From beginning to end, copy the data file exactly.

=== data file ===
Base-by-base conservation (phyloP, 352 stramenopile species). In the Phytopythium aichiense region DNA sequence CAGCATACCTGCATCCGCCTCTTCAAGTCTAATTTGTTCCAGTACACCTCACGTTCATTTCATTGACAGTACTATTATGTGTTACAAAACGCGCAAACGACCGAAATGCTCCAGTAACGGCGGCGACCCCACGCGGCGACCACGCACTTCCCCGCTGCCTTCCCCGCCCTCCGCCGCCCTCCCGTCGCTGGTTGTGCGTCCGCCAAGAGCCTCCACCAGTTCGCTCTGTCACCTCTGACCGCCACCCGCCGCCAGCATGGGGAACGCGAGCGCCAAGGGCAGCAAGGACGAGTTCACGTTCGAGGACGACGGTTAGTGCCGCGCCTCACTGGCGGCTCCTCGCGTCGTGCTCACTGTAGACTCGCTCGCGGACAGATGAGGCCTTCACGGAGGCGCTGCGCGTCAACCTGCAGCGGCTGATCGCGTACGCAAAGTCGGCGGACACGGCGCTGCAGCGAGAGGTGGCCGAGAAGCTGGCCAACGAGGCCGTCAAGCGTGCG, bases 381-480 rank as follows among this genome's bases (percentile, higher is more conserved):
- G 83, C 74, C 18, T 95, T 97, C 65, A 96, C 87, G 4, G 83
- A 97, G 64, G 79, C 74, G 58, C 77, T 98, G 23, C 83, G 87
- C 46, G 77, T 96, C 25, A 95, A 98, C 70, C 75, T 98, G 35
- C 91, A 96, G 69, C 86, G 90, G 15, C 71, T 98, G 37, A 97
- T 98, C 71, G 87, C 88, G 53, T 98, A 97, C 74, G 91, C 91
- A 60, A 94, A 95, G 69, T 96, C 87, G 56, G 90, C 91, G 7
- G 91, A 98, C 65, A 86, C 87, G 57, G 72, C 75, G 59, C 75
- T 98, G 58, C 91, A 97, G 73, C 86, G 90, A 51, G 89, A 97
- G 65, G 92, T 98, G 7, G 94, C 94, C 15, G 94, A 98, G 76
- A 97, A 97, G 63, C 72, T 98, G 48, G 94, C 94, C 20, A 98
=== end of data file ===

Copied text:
Base-by-base conservation (phyloP, 352 stramenopile species). In the Phytopythium aichiense region DNA sequence CAGCATACCTGCATCCGCCTCTTCAAGTCTAATTTGTTCCAGTACACCTCACGTTCATTTCATTGACAGTACTATTATGTGTTACAAAACGCGCAAACGACCGAAATGCTCCAGTAACGGCGGCGACCCCACGCGGCGACCACGCACTTCCCCGCTGCCTTCCCCGCCCTCCGCCGCCCTCCCGTCGCTGGTTGTGCGTCCGCCAAGAGCCTCCACCAGTTCGCTCTGTCACCTCTGACCGCCACCCGCCGCCAGCATGGGGAACGCGAGCGCCAAGGGCAGCAAGGACGAGTTCACGTTCGAGGACGACGGTTAGTGCCGCGCCTCACTGGCGGCTCCTCGCGTCGTGCTCACTGTAGACTCGCTCGCGGACAGATGAGGCCTTCACGGAGGCGCTGCGCGTCAACCTGCAGCGGCTGATCGCGTACGCAAAGTCGGCGGACACGGCGCTGCAGCGAGAGGTGGCCGAGAAGCTGGCCAACGAGGCCGTCAAGCGTGCG, bases 381-480 rank as follows among this genome's bases (percentile, higher is more conserved):
- G 83, C 74, C 18, T 95, T 97, C 65, A 96, C 87, G 4, G 83
- A 97, G 64, G 79, C 74, G 58, C 77, T 98, G 23, C 83, G 87
- C 46, G 77, T 96, C 25, A 95, A 98, C 70, C 75, T 98, G 35
- C 91, A 96, G 69, C 86, G 90, G 15, C 71, T 98, G 37, A 97
- T 98, C 71, G 87, C 88, G 53, T 98, A 97, C 74, G 91, C 91
- A 60, A 94, A 95, G 69, T 96, C 87, G 56, G 90, C 91, G 7
- G 91, A 98, C 65, A 86, C 87, G 57, G 72, C 75, G 59, C 75
- T 98, G 58, C 91, A 97, G 73, C 86, G 90, A 51, G 89, A 97
- G 65, G 92, T 98, G 7, G 94, C 94, C 15, G 94, A 98, G 76
- A 97, A 97, G 63, C 72, T 98, G 48, G 94, C 94, C 20, A 98